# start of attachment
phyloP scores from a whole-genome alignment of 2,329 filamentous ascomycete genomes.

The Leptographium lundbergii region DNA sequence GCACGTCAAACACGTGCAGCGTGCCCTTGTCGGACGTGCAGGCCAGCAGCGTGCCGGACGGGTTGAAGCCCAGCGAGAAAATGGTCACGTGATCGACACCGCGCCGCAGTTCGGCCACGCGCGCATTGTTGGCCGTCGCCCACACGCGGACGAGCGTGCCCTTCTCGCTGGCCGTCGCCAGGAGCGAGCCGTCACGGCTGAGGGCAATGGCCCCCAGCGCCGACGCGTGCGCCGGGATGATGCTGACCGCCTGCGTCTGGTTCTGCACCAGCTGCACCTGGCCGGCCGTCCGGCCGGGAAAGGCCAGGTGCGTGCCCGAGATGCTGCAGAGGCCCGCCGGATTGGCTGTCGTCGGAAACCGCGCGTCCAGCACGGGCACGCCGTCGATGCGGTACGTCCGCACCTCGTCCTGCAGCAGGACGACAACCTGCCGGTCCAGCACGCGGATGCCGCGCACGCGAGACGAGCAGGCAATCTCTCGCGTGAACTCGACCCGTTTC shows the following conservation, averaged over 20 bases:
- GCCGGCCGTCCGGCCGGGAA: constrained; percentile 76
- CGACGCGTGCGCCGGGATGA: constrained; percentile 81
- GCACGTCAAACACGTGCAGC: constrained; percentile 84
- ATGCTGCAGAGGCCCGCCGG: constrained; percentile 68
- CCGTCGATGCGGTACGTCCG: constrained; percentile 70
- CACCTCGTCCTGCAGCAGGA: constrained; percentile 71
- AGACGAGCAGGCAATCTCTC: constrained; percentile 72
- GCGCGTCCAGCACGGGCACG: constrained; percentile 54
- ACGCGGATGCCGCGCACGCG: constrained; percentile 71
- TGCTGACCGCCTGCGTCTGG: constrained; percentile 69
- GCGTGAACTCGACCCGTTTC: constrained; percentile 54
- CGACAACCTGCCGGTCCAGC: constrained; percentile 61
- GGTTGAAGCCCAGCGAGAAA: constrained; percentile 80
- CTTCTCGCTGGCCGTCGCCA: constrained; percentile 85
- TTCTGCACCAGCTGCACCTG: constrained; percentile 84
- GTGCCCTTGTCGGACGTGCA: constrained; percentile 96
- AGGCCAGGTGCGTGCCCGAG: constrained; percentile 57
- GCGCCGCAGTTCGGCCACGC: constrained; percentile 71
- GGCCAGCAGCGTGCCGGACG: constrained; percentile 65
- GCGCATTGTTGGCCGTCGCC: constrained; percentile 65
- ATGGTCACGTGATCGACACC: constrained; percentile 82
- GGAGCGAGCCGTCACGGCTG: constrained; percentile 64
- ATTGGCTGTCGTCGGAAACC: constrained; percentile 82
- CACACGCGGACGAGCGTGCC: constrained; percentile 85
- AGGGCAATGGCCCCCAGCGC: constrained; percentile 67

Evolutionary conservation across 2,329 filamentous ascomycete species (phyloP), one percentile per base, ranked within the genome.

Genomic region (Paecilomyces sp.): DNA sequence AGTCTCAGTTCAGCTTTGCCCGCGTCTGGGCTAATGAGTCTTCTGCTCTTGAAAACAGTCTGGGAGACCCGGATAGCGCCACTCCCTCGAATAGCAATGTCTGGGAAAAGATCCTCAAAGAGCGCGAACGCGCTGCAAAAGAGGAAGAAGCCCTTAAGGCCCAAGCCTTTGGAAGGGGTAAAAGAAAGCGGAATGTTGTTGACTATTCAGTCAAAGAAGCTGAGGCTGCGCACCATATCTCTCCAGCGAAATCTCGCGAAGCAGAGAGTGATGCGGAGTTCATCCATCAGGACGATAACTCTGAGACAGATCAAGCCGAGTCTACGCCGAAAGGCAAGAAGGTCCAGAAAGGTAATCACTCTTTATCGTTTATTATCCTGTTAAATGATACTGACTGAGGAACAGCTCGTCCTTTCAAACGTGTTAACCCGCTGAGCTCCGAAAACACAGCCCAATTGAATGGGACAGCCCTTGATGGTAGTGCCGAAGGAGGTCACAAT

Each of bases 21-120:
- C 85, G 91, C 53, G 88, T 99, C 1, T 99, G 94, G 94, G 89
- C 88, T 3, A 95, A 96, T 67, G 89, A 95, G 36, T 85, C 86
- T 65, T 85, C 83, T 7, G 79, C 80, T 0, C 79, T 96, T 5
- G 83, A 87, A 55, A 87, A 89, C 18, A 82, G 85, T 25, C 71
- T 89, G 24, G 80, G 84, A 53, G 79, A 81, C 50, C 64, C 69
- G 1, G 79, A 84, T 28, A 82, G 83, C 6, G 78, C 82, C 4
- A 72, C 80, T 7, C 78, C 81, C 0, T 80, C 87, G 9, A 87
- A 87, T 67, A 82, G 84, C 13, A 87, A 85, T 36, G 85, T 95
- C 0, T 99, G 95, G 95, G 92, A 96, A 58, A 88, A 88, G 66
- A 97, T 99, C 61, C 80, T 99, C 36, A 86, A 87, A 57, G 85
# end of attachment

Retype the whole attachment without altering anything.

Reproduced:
phyloP scores from a whole-genome alignment of 2,329 filamentous ascomycete genomes.

The Leptographium lundbergii region DNA sequence GCACGTCAAACACGTGCAGCGTGCCCTTGTCGGACGTGCAGGCCAGCAGCGTGCCGGACGGGTTGAAGCCCAGCGAGAAAATGGTCACGTGATCGACACCGCGCCGCAGTTCGGCCACGCGCGCATTGTTGGCCGTCGCCCACACGCGGACGAGCGTGCCCTTCTCGCTGGCCGTCGCCAGGAGCGAGCCGTCACGGCTGAGGGCAATGGCCCCCAGCGCCGACGCGTGCGCCGGGATGATGCTGACCGCCTGCGTCTGGTTCTGCACCAGCTGCACCTGGCCGGCCGTCCGGCCGGGAAAGGCCAGGTGCGTGCCCGAGATGCTGCAGAGGCCCGCCGGATTGGCTGTCGTCGGAAACCGCGCGTCCAGCACGGGCACGCCGTCGATGCGGTACGTCCGCACCTCGTCCTGCAGCAGGACGACAACCTGCCGGTCCAGCACGCGGATGCCGCGCACGCGAGACGAGCAGGCAATCTCTCGCGTGAACTCGACCCGTTTC shows the following conservation, averaged over 20 bases:
- GCCGGCCGTCCGGCCGGGAA: constrained; percentile 76
- CGACGCGTGCGCCGGGATGA: constrained; percentile 81
- GCACGTCAAACACGTGCAGC: constrained; percentile 84
- ATGCTGCAGAGGCCCGCCGG: constrained; percentile 68
- CCGTCGATGCGGTACGTCCG: constrained; percentile 70
- CACCTCGTCCTGCAGCAGGA: constrained; percentile 71
- AGACGAGCAGGCAATCTCTC: constrained; percentile 72
- GCGCGTCCAGCACGGGCACG: constrained; percentile 54
- ACGCGGATGCCGCGCACGCG: constrained; percentile 71
- TGCTGACCGCCTGCGTCTGG: constrained; percentile 69
- GCGTGAACTCGACCCGTTTC: constrained; percentile 54
- CGACAACCTGCCGGTCCAGC: constrained; percentile 61
- GGTTGAAGCCCAGCGAGAAA: constrained; percentile 80
- CTTCTCGCTGGCCGTCGCCA: constrained; percentile 85
- TTCTGCACCAGCTGCACCTG: constrained; percentile 84
- GTGCCCTTGTCGGACGTGCA: constrained; percentile 96
- AGGCCAGGTGCGTGCCCGAG: constrained; percentile 57
- GCGCCGCAGTTCGGCCACGC: constrained; percentile 71
- GGCCAGCAGCGTGCCGGACG: constrained; percentile 65
- GCGCATTGTTGGCCGTCGCC: constrained; percentile 65
- ATGGTCACGTGATCGACACC: constrained; percentile 82
- GGAGCGAGCCGTCACGGCTG: constrained; percentile 64
- ATTGGCTGTCGTCGGAAACC: constrained; percentile 82
- CACACGCGGACGAGCGTGCC: constrained; percentile 85
- AGGGCAATGGCCCCCAGCGC: constrained; percentile 67

Evolutionary conservation across 2,329 filamentous ascomycete species (phyloP), one percentile per base, ranked within the genome.

Genomic region (Paecilomyces sp.): DNA sequence AGTCTCAGTTCAGCTTTGCCCGCGTCTGGGCTAATGAGTCTTCTGCTCTTGAAAACAGTCTGGGAGACCCGGATAGCGCCACTCCCTCGAATAGCAATGTCTGGGAAAAGATCCTCAAAGAGCGCGAACGCGCTGCAAAAGAGGAAGAAGCCCTTAAGGCCCAAGCCTTTGGAAGGGGTAAAAGAAAGCGGAATGTTGTTGACTATTCAGTCAAAGAAGCTGAGGCTGCGCACCATATCTCTCCAGCGAAATCTCGCGAAGCAGAGAGTGATGCGGAGTTCATCCATCAGGACGATAACTCTGAGACAGATCAAGCCGAGTCTACGCCGAAAGGCAAGAAGGTCCAGAAAGGTAATCACTCTTTATCGTTTATTATCCTGTTAAATGATACTGACTGAGGAACAGCTCGTCCTTTCAAACGTGTTAACCCGCTGAGCTCCGAAAACACAGCCCAATTGAATGGGACAGCCCTTGATGGTAGTGCCGAAGGAGGTCACAAT

Each of bases 21-120:
- C 85, G 91, C 53, G 88, T 99, C 1, T 99, G 94, G 94, G 89
- C 88, T 3, A 95, A 96, T 67, G 89, A 95, G 36, T 85, C 86
- T 65, T 85, C 83, T 7, G 79, C 80, T 0, C 79, T 96, T 5
- G 83, A 87, A 55, A 87, A 89, C 18, A 82, G 85, T 25, C 71
- T 89, G 24, G 80, G 84, A 53, G 79, A 81, C 50, C 64, C 69
- G 1, G 79, A 84, T 28, A 82, G 83, C 6, G 78, C 82, C 4
- A 72, C 80, T 7, C 78, C 81, C 0, T 80, C 87, G 9, A 87
- A 87, T 67, A 82, G 84, C 13, A 87, A 85, T 36, G 85, T 95
- C 0, T 99, G 95, G 95, G 92, A 96, A 58, A 88, A 88, G 66
- A 97, T 99, C 61, C 80, T 99, C 36, A 86, A 87, A 57, G 85